A Polynomial Time Learner for a Subclass of Regular Patterns
"... Abstract Presented is an algorithm (for learning a subclass of erasing regular pattern languages) which can be made to run with arbitrarily high probability of success on extended regular languages generated by patterns ss of the form x0ff1x1...ffmxm for unknown m but known c, from number of example ..."
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Abstract Presented is an algorithm (for learning a subclass of erasing regular pattern languages) which can be made to run with arbitrarily high probability of success on extended regular languages generated by patterns ss of the form x0ff1x1...ffmxm for unknown m but known c, from number of examples polynomial in m (and exponential in c), where x0,..., xm are variables and where ff1,..., ffm are each strings of terminals of length c. This assumes that the algorithm randomly draws samples with natural and plausible assumptions on the distribution. With the aim of finding a better algorithm, we also explore computer simulations of a heuristic.
Abstract
"... Alice and Bob want to know if two strings of length n are almost equal. That is, do they differ on at most a bits? Let 0 ≤ a ≤ n − 1. We show that any deterministic protocol, as well as any errorfree quantum protocol (C ∗ version), for this problem requires at least n − 2 bits of communication. We ..."
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Alice and Bob want to know if two strings of length n are almost equal. That is, do they differ on at most a bits? Let 0 ≤ a ≤ n − 1. We show that any deterministic protocol, as well as any errorfree quantum protocol (C ∗ version), for this problem requires at least n − 2 bits of communication. We show the same bounds for the problem of determining if two strings differ in exactly a bits. We also prove a lower bound of n/2 − 1 for errorfree Q ∗ quantum protocols. Our results are obtained by lowerbounding the ranks of the appropriate matrices. 1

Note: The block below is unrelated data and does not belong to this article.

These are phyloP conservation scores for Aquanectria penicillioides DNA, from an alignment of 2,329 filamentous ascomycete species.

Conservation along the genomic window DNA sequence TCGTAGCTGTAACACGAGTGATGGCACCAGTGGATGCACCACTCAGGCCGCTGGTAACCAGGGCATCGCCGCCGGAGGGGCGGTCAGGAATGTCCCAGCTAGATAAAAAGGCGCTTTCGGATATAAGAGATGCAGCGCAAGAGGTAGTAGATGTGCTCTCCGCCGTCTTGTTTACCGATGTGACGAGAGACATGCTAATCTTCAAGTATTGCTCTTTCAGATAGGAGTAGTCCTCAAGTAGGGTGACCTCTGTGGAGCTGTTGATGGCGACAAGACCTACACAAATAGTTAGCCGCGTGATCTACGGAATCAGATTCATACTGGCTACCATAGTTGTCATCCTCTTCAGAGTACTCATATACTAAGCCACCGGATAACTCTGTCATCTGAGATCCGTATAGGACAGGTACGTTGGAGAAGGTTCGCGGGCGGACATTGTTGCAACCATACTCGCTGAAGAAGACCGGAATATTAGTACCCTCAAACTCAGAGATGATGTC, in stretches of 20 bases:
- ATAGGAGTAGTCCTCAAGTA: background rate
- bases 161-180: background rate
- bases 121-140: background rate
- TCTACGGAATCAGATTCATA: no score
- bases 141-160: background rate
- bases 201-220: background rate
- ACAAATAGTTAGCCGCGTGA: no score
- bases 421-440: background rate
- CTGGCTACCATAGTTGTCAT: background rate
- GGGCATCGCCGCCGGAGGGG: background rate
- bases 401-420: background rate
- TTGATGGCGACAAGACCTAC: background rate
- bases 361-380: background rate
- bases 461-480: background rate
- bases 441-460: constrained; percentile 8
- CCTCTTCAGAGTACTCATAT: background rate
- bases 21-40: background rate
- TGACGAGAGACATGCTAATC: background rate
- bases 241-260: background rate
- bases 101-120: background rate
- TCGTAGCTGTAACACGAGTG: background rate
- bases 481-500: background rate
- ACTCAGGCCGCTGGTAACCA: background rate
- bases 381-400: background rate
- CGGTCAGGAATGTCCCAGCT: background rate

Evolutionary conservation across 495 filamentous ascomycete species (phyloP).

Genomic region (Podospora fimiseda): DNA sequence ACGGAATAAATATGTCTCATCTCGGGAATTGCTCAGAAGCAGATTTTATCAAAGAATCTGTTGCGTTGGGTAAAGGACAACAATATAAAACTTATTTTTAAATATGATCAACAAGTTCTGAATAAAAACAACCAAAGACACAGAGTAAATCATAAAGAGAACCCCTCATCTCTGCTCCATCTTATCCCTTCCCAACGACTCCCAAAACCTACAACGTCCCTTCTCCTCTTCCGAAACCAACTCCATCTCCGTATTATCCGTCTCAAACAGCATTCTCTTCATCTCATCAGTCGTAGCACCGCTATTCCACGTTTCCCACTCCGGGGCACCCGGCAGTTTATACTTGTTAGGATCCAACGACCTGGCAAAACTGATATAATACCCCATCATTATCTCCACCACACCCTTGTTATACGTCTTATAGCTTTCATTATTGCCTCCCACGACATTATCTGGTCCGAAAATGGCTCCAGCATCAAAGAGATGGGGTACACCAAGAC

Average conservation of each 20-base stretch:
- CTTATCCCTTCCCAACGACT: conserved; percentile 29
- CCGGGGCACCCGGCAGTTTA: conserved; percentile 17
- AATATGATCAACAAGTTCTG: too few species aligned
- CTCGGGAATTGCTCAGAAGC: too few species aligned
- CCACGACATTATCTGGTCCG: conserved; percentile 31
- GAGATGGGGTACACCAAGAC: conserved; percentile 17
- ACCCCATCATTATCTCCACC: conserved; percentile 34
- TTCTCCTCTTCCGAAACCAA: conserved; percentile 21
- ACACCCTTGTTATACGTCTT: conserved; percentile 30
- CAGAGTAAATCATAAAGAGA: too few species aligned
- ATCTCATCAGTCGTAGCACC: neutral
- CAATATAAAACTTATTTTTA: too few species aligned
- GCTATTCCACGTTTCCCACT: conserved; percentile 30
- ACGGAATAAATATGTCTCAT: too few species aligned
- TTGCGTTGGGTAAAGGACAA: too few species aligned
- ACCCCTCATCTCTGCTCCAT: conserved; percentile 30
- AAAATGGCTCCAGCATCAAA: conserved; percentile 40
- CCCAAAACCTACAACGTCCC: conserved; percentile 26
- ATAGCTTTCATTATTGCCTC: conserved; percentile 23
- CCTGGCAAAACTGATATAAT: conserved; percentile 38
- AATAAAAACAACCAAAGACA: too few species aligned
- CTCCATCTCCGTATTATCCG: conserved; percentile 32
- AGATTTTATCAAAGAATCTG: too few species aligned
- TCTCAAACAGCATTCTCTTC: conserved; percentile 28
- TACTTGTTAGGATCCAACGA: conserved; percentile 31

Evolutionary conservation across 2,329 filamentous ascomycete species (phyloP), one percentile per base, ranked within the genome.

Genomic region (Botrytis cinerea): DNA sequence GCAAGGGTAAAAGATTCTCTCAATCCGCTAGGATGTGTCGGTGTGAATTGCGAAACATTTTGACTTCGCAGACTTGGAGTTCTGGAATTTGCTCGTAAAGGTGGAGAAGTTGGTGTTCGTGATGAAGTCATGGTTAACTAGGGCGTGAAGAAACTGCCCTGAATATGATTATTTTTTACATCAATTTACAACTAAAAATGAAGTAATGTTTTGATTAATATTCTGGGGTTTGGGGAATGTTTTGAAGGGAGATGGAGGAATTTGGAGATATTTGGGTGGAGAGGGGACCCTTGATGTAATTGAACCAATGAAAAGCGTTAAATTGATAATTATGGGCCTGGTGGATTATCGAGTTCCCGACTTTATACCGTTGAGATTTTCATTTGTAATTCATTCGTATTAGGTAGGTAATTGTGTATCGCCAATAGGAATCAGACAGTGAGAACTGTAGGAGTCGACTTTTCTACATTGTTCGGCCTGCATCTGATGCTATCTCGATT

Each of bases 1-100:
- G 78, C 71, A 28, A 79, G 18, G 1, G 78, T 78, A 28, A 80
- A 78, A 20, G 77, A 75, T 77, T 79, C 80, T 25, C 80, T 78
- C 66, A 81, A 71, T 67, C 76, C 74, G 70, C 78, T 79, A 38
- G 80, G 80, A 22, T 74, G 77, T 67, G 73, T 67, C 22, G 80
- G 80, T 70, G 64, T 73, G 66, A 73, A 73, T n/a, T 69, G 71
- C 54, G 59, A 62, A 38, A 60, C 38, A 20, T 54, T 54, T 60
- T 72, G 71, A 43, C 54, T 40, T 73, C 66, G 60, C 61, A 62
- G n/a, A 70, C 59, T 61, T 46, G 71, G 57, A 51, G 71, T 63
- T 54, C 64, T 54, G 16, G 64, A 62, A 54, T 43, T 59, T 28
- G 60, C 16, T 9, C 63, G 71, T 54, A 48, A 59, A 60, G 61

Lecture notes on KnowledgeBased and Learning Systems by Maciej Li´skiewicz
"... Patterns are a very natural way to define formal languages. Suppose you are interested in the language of all strings over the alphabet A = {0, 1} starting with 11, ending with 010, and containing the substring 01011 somewhere, but may be otherwise arbitrary. Thus, all strings in your language follo ..."
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Patterns are a very natural way to define formal languages. Suppose you are interested in the language of all strings over the alphabet A = {0, 1} starting with 11, ending with 010, and containing the substring 01011 somewhere, but may be otherwise arbitrary. Thus, all strings in your language follow the pattern π1 = 11x001011x1010, provided you are willing to allow the variables x0, x1 to be substituted by any string over {0, 1} including the empty one. As for another example, consider the set of all strings having even length 2n such that the prefix of length n is identical to the suffix starting at position n + 1. In that case, the wanted language follows the pattern π2 = x0x0. Before continuing with learning of pattern languages, we provide another example showing how the languages may be applied to learn data structures. Quite often, one has huge bibliographies, i.e., list of references. For example, let us look at the following ones.